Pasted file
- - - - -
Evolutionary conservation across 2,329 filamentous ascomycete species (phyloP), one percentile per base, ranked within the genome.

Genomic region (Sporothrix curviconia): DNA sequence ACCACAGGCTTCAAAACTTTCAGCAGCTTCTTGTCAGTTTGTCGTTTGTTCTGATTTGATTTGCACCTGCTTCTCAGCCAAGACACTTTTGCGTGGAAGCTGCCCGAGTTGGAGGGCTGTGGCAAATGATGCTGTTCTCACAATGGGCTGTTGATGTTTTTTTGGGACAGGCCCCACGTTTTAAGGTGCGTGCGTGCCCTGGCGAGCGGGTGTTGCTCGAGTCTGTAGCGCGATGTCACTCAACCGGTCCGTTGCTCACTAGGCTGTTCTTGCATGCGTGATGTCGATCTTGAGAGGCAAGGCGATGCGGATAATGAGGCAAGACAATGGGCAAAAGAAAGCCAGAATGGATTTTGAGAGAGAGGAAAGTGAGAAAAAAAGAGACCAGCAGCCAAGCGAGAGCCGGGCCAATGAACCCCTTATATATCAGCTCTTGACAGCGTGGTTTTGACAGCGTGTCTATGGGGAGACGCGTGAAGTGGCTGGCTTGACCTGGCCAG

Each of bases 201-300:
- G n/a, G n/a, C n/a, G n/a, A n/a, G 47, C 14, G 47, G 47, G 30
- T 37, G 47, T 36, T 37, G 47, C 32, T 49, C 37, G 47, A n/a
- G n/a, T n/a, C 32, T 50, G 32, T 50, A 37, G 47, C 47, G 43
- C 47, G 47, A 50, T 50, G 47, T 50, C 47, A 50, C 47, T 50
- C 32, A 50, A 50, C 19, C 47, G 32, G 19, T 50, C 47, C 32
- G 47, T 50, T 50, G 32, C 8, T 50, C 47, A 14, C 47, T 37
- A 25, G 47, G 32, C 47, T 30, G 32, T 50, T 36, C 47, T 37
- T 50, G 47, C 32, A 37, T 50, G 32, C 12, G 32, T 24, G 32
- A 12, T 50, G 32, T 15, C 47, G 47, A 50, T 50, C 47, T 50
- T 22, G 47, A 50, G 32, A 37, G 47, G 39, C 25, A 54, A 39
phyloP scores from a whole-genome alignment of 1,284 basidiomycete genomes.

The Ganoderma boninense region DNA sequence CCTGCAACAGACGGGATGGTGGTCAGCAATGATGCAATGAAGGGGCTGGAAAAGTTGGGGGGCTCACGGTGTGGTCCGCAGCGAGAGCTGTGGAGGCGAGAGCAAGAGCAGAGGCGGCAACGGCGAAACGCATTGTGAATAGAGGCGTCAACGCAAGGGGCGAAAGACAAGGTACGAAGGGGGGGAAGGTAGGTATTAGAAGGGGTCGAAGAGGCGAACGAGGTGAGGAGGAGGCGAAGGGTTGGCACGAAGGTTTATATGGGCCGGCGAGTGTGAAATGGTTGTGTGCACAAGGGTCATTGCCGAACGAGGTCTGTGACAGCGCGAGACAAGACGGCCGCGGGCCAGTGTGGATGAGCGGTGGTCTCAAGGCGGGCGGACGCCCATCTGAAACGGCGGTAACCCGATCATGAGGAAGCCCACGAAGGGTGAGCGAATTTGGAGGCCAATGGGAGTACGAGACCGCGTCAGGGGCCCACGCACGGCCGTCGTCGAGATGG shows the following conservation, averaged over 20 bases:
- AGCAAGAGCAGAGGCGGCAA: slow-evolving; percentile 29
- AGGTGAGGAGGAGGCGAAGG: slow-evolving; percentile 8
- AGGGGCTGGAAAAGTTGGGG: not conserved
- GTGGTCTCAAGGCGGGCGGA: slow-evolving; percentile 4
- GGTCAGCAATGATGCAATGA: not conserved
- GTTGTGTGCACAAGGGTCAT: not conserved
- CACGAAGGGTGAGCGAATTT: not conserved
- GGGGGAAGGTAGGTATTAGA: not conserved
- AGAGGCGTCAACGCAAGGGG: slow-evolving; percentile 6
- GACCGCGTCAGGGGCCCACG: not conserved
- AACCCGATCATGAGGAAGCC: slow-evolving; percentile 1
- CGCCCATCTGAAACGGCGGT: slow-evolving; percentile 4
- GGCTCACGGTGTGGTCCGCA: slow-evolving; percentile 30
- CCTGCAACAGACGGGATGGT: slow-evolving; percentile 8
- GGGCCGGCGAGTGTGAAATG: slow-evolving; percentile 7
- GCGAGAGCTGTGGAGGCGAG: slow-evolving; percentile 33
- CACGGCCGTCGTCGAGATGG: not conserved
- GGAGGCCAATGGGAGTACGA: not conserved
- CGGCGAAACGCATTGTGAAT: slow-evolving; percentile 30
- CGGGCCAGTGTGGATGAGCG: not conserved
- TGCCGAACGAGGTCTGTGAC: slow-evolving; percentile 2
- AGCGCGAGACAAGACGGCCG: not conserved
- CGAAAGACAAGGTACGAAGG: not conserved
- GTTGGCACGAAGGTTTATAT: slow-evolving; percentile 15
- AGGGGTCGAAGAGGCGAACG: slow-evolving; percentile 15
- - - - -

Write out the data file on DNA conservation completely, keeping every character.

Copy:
Evolutionary conservation across 2,329 filamentous ascomycete species (phyloP), one percentile per base, ranked within the genome.

Genomic region (Sporothrix curviconia): DNA sequence ACCACAGGCTTCAAAACTTTCAGCAGCTTCTTGTCAGTTTGTCGTTTGTTCTGATTTGATTTGCACCTGCTTCTCAGCCAAGACACTTTTGCGTGGAAGCTGCCCGAGTTGGAGGGCTGTGGCAAATGATGCTGTTCTCACAATGGGCTGTTGATGTTTTTTTGGGACAGGCCCCACGTTTTAAGGTGCGTGCGTGCCCTGGCGAGCGGGTGTTGCTCGAGTCTGTAGCGCGATGTCACTCAACCGGTCCGTTGCTCACTAGGCTGTTCTTGCATGCGTGATGTCGATCTTGAGAGGCAAGGCGATGCGGATAATGAGGCAAGACAATGGGCAAAAGAAAGCCAGAATGGATTTTGAGAGAGAGGAAAGTGAGAAAAAAAGAGACCAGCAGCCAAGCGAGAGCCGGGCCAATGAACCCCTTATATATCAGCTCTTGACAGCGTGGTTTTGACAGCGTGTCTATGGGGAGACGCGTGAAGTGGCTGGCTTGACCTGGCCAG

Each of bases 201-300:
- G n/a, G n/a, C n/a, G n/a, A n/a, G 47, C 14, G 47, G 47, G 30
- T 37, G 47, T 36, T 37, G 47, C 32, T 49, C 37, G 47, A n/a
- G n/a, T n/a, C 32, T 50, G 32, T 50, A 37, G 47, C 47, G 43
- C 47, G 47, A 50, T 50, G 47, T 50, C 47, A 50, C 47, T 50
- C 32, A 50, A 50, C 19, C 47, G 32, G 19, T 50, C 47, C 32
- G 47, T 50, T 50, G 32, C 8, T 50, C 47, A 14, C 47, T 37
- A 25, G 47, G 32, C 47, T 30, G 32, T 50, T 36, C 47, T 37
- T 50, G 47, C 32, A 37, T 50, G 32, C 12, G 32, T 24, G 32
- A 12, T 50, G 32, T 15, C 47, G 47, A 50, T 50, C 47, T 50
- T 22, G 47, A 50, G 32, A 37, G 47, G 39, C 25, A 54, A 39
phyloP scores from a whole-genome alignment of 1,284 basidiomycete genomes.

The Ganoderma boninense region DNA sequence CCTGCAACAGACGGGATGGTGGTCAGCAATGATGCAATGAAGGGGCTGGAAAAGTTGGGGGGCTCACGGTGTGGTCCGCAGCGAGAGCTGTGGAGGCGAGAGCAAGAGCAGAGGCGGCAACGGCGAAACGCATTGTGAATAGAGGCGTCAACGCAAGGGGCGAAAGACAAGGTACGAAGGGGGGGAAGGTAGGTATTAGAAGGGGTCGAAGAGGCGAACGAGGTGAGGAGGAGGCGAAGGGTTGGCACGAAGGTTTATATGGGCCGGCGAGTGTGAAATGGTTGTGTGCACAAGGGTCATTGCCGAACGAGGTCTGTGACAGCGCGAGACAAGACGGCCGCGGGCCAGTGTGGATGAGCGGTGGTCTCAAGGCGGGCGGACGCCCATCTGAAACGGCGGTAACCCGATCATGAGGAAGCCCACGAAGGGTGAGCGAATTTGGAGGCCAATGGGAGTACGAGACCGCGTCAGGGGCCCACGCACGGCCGTCGTCGAGATGG shows the following conservation, averaged over 20 bases:
- AGCAAGAGCAGAGGCGGCAA: slow-evolving; percentile 29
- AGGTGAGGAGGAGGCGAAGG: slow-evolving; percentile 8
- AGGGGCTGGAAAAGTTGGGG: not conserved
- GTGGTCTCAAGGCGGGCGGA: slow-evolving; percentile 4
- GGTCAGCAATGATGCAATGA: not conserved
- GTTGTGTGCACAAGGGTCAT: not conserved
- CACGAAGGGTGAGCGAATTT: not conserved
- GGGGGAAGGTAGGTATTAGA: not conserved
- AGAGGCGTCAACGCAAGGGG: slow-evolving; percentile 6
- GACCGCGTCAGGGGCCCACG: not conserved
- AACCCGATCATGAGGAAGCC: slow-evolving; percentile 1
- CGCCCATCTGAAACGGCGGT: slow-evolving; percentile 4
- GGCTCACGGTGTGGTCCGCA: slow-evolving; percentile 30
- CCTGCAACAGACGGGATGGT: slow-evolving; percentile 8
- GGGCCGGCGAGTGTGAAATG: slow-evolving; percentile 7
- GCGAGAGCTGTGGAGGCGAG: slow-evolving; percentile 33
- CACGGCCGTCGTCGAGATGG: not conserved
- GGAGGCCAATGGGAGTACGA: not conserved
- CGGCGAAACGCATTGTGAAT: slow-evolving; percentile 30
- CGGGCCAGTGTGGATGAGCG: not conserved
- TGCCGAACGAGGTCTGTGAC: slow-evolving; percentile 2
- AGCGCGAGACAAGACGGCCG: not conserved
- CGAAAGACAAGGTACGAAGG: not conserved
- GTTGGCACGAAGGTTTATAT: slow-evolving; percentile 15
- AGGGGTCGAAGAGGCGAACG: slow-evolving; percentile 15